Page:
Tony pounds him on the back and Rhodey swallows the sandwich hastily, eyes watering. “Ugh. Thanks. Also, you’d be the worst person to help Steve woo someone.”

“I don’t know about the worst-”

“Tones.” Rhodey’s look is more exasperated than anything. “I love you, man, but you’ve had one relationship. Steve’s had, uh.”

“Less than one,” Steve says. He’s never known how to describe his relationship with Peggy- it had been over before it had a chance to begin.

“Right,” Rhodey says. “I’m just saying it might not be the best idea.”

Tony gives him a faux-wounded look. “Wh- I’m helping out a friend! What about that could be a bad idea!”

“I’m not saying the intentions are bad, just what would end up happening if you two went along with it. Also, Steve doesn’t want your help, man. He wants to pine, let him pine.”

Steve nods. “Thanks, James.”

Natasha enters the kitchen with a neat yawn. “Oh, are we discussing Steve’s pining?”

“No,” Steve tells her at the same time Tony turns to her with hungry eyes.

“Apparently everyone knew about it but me.”

Natasha heads over to the tea shelves and starts assembling her usual morning brew. “If it helps, Steve didn’t tell anyone directly. We just figured it out.”

“Yeah, well.” Tony crosses his arms. “Someone should’ve told me. Come on ,” he says, the last of it directed at his phone that he digs out of his pocket when he rings. He puts it to his ear. “I’m almost ready, Pep.”

“He’s not,” Rhodey says, and leans out of range when Tony shoves halfheartedly at him.

Tony rises and stalks out of the kitchen, pausing only to point at Steve with his free hand and tell him he’s not done with him.

Steve waits until Tony’s out of view before slumping slightly. Having the man you’re in love with try to convince you to let him help you woo him is beyond Steve’s pay grade.

“I should start eating in my room again,” he says as he takes another bite of his toast.

Rhodey grunts. “Don’t,” he says. He leans on his elbows, coffee mug cupped in his hands. “So.”

Steve eyes the door.

“This person you’re pining over.”

“He hates that word,” Natasha says from the kettle.

“This person you- have feelings for,” Rhodey says.

Steve starts taking bigger, hastier bites of his toast, eyes on the plate.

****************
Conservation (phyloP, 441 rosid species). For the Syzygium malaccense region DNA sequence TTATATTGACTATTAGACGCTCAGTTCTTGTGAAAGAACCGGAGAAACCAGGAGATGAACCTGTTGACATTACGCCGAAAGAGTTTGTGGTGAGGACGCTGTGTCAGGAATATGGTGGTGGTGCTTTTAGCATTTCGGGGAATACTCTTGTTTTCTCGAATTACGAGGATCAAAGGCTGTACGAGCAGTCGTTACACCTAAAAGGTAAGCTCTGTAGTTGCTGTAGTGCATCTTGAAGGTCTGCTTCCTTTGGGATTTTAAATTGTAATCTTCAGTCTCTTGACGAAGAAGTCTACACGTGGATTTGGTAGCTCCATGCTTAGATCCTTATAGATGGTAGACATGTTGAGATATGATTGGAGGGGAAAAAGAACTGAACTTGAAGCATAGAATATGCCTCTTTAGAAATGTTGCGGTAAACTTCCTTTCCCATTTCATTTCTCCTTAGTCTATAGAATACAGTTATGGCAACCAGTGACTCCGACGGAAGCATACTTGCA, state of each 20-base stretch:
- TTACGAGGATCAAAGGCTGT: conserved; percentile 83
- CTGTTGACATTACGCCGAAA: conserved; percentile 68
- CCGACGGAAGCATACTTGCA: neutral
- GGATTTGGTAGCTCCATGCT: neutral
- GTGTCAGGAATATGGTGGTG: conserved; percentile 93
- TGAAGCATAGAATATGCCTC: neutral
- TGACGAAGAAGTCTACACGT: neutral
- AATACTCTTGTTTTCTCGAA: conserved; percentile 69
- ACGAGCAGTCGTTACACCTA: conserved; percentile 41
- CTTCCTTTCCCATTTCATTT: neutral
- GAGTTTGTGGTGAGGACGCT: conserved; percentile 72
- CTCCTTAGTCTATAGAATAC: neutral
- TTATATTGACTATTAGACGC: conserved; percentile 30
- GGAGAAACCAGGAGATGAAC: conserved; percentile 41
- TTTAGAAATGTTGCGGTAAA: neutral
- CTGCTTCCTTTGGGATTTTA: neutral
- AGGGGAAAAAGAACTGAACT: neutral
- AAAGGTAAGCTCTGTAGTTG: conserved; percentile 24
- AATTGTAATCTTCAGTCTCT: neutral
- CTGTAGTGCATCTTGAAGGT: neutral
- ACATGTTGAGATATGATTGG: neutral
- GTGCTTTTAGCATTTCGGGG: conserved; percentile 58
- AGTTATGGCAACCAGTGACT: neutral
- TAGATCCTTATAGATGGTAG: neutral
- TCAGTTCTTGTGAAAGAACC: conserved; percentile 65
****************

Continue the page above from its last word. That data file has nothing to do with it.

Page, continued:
“I haven’t been able to be around here much, but whenever I am, I get these vibes.”

“He hates that word, too.”

Rhodey glances over at Natasha, who is busying herself with steeping her tea. “Yeah, not a big fan of ‘vibes’ either. Anyway, you’ve got a thing for Tony?”

Steve eyes the door again, this time to check that Tony doesn’t suddenly pop out of it and start accusing Steve of betraying their friendship. When the doorway stays clear, Steve swallows his mouthful of toast. “No offence, Jim, but I don’t feel comfortable talking about this with you.”

“Yeah, yeah, fair enough.” Jim takes a gulp of coffee. “Just thought I’d check. Sorry he’s trying to give you wooing advice, that must be awkward.”

Steve snorts. “ Oh , yeah,” he says, putting the last scrap of toast into his mouth and getting up from the table.







Tony stops bringing it up and Steve is too relieved to ask why. Instead he gratefully continues their usual friendship, sitting together at team meetings and movie nights, going out for burgers and silently spending time together in Tony’s workshop.

They even spend time in Steve’s studio, whenever Steve gets the urge and the time to be there. Tony never speaks much, just sits on the couch that Steve dragged in here for that sole purpose and taps away at his tablet.

Steve enjoys their silent times. He loves it when they talk, too, and god knows Tony can get him talking a hundred miles a minute if he tries, but there’s something precious about the hours they can spend without talking while in the same room working on their own things.

When Tony speaks up an hour into Steve’s painting session one day, Steve has to pull himself out of the headset the painting has him in. Distractedly, still picturing how he’s going to shade one of the buildings, he says, “What?”

“Is it a casual attraction thing or are there feelings with a capital F involved?”

Steve’s paintbrush pauses on the canvas. The shading suddenly takes a backseat. “Tony, I told you I didn’t-”

“-want to talk about it, I know. But you- you deserve to be happy, okay, I want my friends to be happy and something tells me that if we all let this slide then you’re going to keep pining away and never say anything until you’re both old and grey. And Rhodey thinks that your feelings run pretty deep for whoever the hell it is, and by the way I’m eight kinds of pissed off that even Rhodey knows before me.”

He stops and Steve chances a look over at him. Tony’s jaw is twitching in that way it does when he’s agitated and the source of it isn’t something he can control. But he’s also oddly earnest, and Steve remembers how many times Tony has tried to help Steve in ways that Steve didn’t understand without hindsight and prior knowledge of Tony’s inner workings.

“I-” Steve wets his lips. He tries brushing paint down the canvas again, but his heart’s not in it. “This isn’t something I want to foster, Tony. I don’t see the point in trying to woo someone who doesn’t want to be wooed.”

“You sound like an 18th century… guy.”

“Yeah, ‘woo’ sounds strange.”

Tony fidgets with his tablet. His nails clack quietly against the surface. “They might want to be wooed. You’re not the best judge at- someone’s woo-meter.”

“Woo-meter?”

“I don’t know, I’m helping.”